"We feel so disconnected," says Behry, whose feed is filled with images of leveled neighborhoods in Kathmandu. "I think of Nepal as peaceful and beautiful, and now I can't not think about the destruction. At the same time, it keeps me close to it."

The destruction also means another kind of broken dream for many Nepali people in the U.S., since it's common to buy homes in Nepal for their families, and for their own retirement. For those people, the homes in Nepal, now ruined, represent a loss of their life savings. Sending money home is so common among Nepali workers abroad that 25 percent of the country's GDP is made up of remittance money, according to the World Bank.

"Many people will build a house in Nepal first for their families, and won't buy a home for themselves. It's the only home they own," says Narbada Chhetri, Adhikaar's director of advocacy.

Her 50-year-old aunt, who has worked in the U.S. for decades as a housekeeper, doesn't own a home in America, but instead bought a home in Kathmandu for her grandmother to live in. She had plans to retire there. "Now that dream is shattered. Her life savings are gone."

Luna Ranjit is worried about her family's home for different reasons. Her 73-year-old mother, Panna Devit Ranjit, came to the United States to visit last month, and watched the devastation in her home country on TV in Queens. Relatives have reported that the home is still standing, but the 80-year-old structure will almost certainly not be safe to live in.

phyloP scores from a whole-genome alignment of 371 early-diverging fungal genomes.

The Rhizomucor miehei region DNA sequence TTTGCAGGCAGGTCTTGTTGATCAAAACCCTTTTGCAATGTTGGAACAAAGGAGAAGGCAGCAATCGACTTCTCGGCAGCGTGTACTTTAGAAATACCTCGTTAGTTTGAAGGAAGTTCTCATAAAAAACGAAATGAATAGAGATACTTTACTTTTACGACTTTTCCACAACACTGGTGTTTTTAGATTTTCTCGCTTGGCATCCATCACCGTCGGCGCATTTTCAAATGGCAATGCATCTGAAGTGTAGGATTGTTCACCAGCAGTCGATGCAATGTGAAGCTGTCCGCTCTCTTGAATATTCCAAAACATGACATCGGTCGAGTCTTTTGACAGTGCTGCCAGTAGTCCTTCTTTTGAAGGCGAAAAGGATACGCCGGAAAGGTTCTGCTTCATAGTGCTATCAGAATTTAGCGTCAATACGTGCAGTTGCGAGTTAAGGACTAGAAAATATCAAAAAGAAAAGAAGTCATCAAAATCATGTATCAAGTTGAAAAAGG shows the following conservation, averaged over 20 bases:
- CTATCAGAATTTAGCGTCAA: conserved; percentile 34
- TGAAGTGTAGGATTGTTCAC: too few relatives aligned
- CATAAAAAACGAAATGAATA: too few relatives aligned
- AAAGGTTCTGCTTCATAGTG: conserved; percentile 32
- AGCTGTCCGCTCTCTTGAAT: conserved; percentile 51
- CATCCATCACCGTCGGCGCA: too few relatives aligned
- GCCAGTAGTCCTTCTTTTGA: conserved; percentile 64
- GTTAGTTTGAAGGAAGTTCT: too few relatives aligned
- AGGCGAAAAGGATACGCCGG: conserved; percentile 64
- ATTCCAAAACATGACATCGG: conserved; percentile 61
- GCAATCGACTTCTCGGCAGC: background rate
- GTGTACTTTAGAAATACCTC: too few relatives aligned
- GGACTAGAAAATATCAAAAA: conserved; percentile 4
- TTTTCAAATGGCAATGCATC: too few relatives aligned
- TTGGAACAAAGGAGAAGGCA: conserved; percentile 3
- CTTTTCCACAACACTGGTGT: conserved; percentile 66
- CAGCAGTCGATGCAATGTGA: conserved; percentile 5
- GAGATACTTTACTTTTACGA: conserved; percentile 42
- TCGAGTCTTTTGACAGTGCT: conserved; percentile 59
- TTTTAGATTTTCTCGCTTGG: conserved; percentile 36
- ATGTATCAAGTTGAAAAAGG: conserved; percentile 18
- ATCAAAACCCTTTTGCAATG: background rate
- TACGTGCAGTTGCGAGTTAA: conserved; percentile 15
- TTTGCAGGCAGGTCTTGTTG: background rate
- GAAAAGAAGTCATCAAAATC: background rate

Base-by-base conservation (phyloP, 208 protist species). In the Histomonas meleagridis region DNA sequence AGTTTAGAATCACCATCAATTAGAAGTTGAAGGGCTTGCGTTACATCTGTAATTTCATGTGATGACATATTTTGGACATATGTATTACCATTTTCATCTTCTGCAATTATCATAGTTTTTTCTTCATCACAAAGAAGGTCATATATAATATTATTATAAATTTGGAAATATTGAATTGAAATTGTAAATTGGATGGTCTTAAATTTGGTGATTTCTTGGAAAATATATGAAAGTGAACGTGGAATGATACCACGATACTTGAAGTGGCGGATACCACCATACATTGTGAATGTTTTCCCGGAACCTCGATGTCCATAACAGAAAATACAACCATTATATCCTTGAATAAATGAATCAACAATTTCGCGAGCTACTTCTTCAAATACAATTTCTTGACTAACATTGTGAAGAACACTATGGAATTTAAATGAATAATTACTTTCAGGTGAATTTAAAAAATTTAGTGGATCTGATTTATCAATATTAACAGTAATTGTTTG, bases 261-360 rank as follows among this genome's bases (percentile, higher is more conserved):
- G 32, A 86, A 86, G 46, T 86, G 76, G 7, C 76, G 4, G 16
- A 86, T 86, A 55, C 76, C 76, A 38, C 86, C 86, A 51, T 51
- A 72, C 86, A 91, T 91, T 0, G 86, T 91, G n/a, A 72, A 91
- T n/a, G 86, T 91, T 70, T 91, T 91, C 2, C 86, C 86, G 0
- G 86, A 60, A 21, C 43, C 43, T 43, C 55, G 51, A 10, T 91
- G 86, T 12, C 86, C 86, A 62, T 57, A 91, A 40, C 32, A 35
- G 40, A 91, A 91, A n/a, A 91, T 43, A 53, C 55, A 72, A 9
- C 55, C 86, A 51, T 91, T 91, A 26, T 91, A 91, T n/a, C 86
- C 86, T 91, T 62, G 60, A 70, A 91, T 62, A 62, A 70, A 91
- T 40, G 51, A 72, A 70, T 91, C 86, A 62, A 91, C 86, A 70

"It was already a twisted house," says Luna Ranjit, who adds that the house was tilted in the last earthquake in 1937. Her mother's tourist visa expires in July, and she is concerned about what she will be sending her mother back to, and whether she will have a roof over her head.

Cases like Ranjit's mother's have raised questions about what can be done for Nepalese in the U.S. on tourist and work visas, and those who are working here undocumented and face the prospect of going back to a ruined home and a reeling country.

Ranjit, Dolker and a small group from Adhikaar attended a press conference Sunday at New York Sen. Chuck Shumer's office that called on the Department of Homeland Security to offer temporary protected status, or TPS, to Nepalese nationals in the U.S. It would allow people like Punna Ranjit to stay beyond their visas and get permission to work.

Many of them are suffering because their relatives have been lost or died. Many more are suffering because their homes and villages and towns and neighborhoods have been utterly destroyed, Schumer said. To send them back to Nepal right now would be wrong.

The special status would also allow people like the women who frequent Adhikaar to return to their homeland to see family and stricken relatives and still return to the U.S.

Shumer's press conference, and a week of successful disaster fundraising so far Adhikaar has raised over $46,000 in relief funds on its Indiegogo campaign had the staff in better spirits on Sunday. On returning to the office, they took a break with a meal of rice, daal and eggplant that they ate with their hands, in the Nepali tradition.

Several thousand more dollars were raised at private parties and barbecues over the weekend, where members of the Nepalese community invited friends and neighbors to donate to a network of small, spontaneously born volunteers that, Ranjit says, have been the first on the scene in small villages in south-central Nepal.

The good news will help get them through the coming days, says Dolker, as hopes for survivors and missing persons will diminish. "It feels good to do anything we can," she says. "We feel less helpless."